Five years ago, however, onion growers started reporting large incidents of premature leaf death in their fields. It affected nearly 75% of growers’ crops and put a dent in the state’s onion industry, which has a four-year average value of $44.7 million, based on data from the U.S. Department of Agriculture.
Onions are at risk for many foliar diseases – such as Botrytis leaf blight, purple blotch and downy mildew – but this time, researchers identified the culprit as Stemphylium leaf blight (SLB), a relatively new and increasingly devastating disease.
“The short-term losses can be staggering,” said onion farmer Matt Mortellaro, co-owner of G. Mortellaro & Sons in Elba, New York. “It can result in a total crop failure if it takes hold in a field.”
A study from researchers at Cornell AgriTech in Geneva, New York, has identified better ways to manage SLB and use fungicide more effectively. “Emergence of Stemphylium Leaf Blight of Onion in New York Associated With Fungicide Resistance” published Nov. 21, 2019, in the journal Plant Disease.
“Onion growers in New York are completely reliant on fungicides for managing SLB,” said co-author Sarah Pethybridge, associate professor of plant pathology and plant-microbe biology. “The development of fungicide resistance means growers are faced with a rapidly reducing set of fungicides with which to rotate, leading to increased selection pressure for resistance in the fungicides remaining.”
The increase of fungicide resistance is a major reason why SLB has recently become the dominant foliar pathogen in onions. The disease first appeared in New York in 1985 but only caused significant damage during the 1990, ’91 and ’92 growing seasons, before re-emerging in 2011.
That’s when study co-author Christy Hoepting, an extension vegetable specialist at Cornell Cooperative Extension in Orleans County, started receiving calls from concerned growers about premature leaf death and smaller onion bulbs. She realized the symptoms were similar to SLB, so she sent some field samples to Pethybridge and Frank Hay, senior extension associate in the School of Integrative Plant Science.
“Our first step was to look at the pathogens and determine what the main diseases were,” said Hay, the study’s lead author. “We were surprised to see Stemphylium leaf blight disease because it had been seen as a minor disease of onion compared to others.”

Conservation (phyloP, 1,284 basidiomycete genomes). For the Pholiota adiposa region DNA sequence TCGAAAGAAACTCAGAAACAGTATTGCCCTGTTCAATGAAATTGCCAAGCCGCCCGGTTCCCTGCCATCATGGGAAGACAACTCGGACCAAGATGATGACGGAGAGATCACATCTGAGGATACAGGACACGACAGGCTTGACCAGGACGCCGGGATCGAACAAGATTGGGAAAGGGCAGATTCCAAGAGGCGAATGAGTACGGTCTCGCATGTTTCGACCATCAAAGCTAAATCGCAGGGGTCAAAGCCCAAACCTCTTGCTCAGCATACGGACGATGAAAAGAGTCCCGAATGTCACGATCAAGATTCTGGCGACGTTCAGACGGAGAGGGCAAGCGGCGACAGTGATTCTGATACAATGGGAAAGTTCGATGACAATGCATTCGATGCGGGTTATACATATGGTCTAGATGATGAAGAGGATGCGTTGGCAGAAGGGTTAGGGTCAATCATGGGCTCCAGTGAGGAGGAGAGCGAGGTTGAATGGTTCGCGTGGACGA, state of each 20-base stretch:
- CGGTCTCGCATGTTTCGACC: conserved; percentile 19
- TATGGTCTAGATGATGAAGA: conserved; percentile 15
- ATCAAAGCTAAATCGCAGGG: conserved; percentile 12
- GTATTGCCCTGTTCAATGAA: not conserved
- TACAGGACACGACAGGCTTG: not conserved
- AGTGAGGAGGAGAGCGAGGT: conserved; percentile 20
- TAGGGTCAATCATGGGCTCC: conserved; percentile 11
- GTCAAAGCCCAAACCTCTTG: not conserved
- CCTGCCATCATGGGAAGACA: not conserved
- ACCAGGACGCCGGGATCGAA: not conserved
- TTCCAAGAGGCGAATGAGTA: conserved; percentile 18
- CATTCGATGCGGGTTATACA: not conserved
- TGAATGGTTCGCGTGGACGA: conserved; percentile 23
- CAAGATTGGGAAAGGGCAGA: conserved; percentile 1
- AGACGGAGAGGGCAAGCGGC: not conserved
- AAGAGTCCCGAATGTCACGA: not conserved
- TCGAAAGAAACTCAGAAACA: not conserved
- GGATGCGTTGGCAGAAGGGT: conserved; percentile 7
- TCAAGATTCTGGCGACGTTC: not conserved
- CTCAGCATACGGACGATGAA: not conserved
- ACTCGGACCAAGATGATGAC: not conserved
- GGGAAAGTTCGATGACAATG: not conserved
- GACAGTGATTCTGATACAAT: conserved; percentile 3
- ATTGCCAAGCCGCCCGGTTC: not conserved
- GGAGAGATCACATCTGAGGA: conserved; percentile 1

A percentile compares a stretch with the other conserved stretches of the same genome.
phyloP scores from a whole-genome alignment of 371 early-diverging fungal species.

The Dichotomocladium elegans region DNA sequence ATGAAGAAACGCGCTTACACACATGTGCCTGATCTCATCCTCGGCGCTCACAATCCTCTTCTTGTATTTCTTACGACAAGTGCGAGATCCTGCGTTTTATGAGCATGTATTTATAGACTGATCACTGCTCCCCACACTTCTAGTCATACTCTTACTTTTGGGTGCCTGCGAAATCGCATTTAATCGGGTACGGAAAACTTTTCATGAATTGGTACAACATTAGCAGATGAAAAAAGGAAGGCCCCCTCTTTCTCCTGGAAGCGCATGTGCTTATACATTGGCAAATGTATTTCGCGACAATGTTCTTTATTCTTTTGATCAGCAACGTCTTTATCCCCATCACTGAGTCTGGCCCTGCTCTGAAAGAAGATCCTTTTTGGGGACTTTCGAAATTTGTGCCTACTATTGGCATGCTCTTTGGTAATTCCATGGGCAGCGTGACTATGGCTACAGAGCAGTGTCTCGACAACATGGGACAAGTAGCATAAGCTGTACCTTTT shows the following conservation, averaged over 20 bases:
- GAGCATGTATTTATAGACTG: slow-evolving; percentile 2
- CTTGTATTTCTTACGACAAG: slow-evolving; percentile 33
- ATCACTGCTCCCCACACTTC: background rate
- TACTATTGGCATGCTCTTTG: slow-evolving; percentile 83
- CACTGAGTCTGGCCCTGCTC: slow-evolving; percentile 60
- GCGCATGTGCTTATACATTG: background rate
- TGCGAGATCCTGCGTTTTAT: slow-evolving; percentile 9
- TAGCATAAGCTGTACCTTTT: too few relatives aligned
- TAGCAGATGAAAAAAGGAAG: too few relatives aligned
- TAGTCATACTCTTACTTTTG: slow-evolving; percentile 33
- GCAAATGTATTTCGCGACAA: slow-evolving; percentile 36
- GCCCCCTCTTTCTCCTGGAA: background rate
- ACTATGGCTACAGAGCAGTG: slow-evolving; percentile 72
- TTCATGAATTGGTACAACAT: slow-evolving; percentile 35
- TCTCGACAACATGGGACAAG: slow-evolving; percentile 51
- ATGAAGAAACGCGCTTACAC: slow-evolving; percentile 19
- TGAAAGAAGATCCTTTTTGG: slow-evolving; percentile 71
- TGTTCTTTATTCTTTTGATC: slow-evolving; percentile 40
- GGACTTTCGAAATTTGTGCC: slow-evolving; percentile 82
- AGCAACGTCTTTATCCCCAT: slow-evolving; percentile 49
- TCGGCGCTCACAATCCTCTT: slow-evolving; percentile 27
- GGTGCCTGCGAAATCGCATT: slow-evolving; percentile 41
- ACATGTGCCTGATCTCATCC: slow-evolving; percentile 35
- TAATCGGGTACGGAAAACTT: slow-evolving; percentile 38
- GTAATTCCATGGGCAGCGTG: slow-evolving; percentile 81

In the laboratory, Pethybridge and Hay grew samples of the fungus on artificial media and exposed them to varying concentrations of each fungicide. By evaluating how different fungicides inhibited the pathogen’s growth, they could determine which fungicides were most effective against SLB.
Fungicides are organized into groups depending on which cellular process they attack within the fungus. Laboratory and field trials demonstrated that Stemphylium had developed geographically widespread resistance to at least two groups of fungicides, and that other fungicide groups were at risk of developing resistance.
Growers quickly adopted guidelines to reduce the onset of fungicide resistance, including limiting the number of applications of any particular fungicide group each season, and rotating between fungicides groups.
“Managing Stemphylium with fungicides is like whitewater rafting: The effective fungicides keep falling out of the boat as we negotiate the rapids,” Hoepting said. “Our work will prevent crop losses in a high-pressure year because we will ensure that growers will be using fungicides that work instead of those that SLB is resistant to.”
The researchers plan to develop molecular and genetic tools that will help detect fungicide resistance faster, and they hope to identify a disease prediction model to accurately guide growers’ fungicide use.
“Christy and her colleagues have been instrumental in helping us determine what concentrations are still effective,” Mortellaro said, “and to help us strategize our fungicide use so we don’t lose these materials as time goes on.”
Collaborators included postdoctoral researcher Sandeep Sharma and graduate students David Strickland and Karen Luong ’19, all from Pethybridge’s lab.
This research was supported by funding from the USDA National Institute of Food and Agriculture, a USDA Specialty Crop Block Grant and the Federal Capacity Fund Initiative.
Katie Navarra is a freelance writer for the College of Agriculture and Life Sciences.
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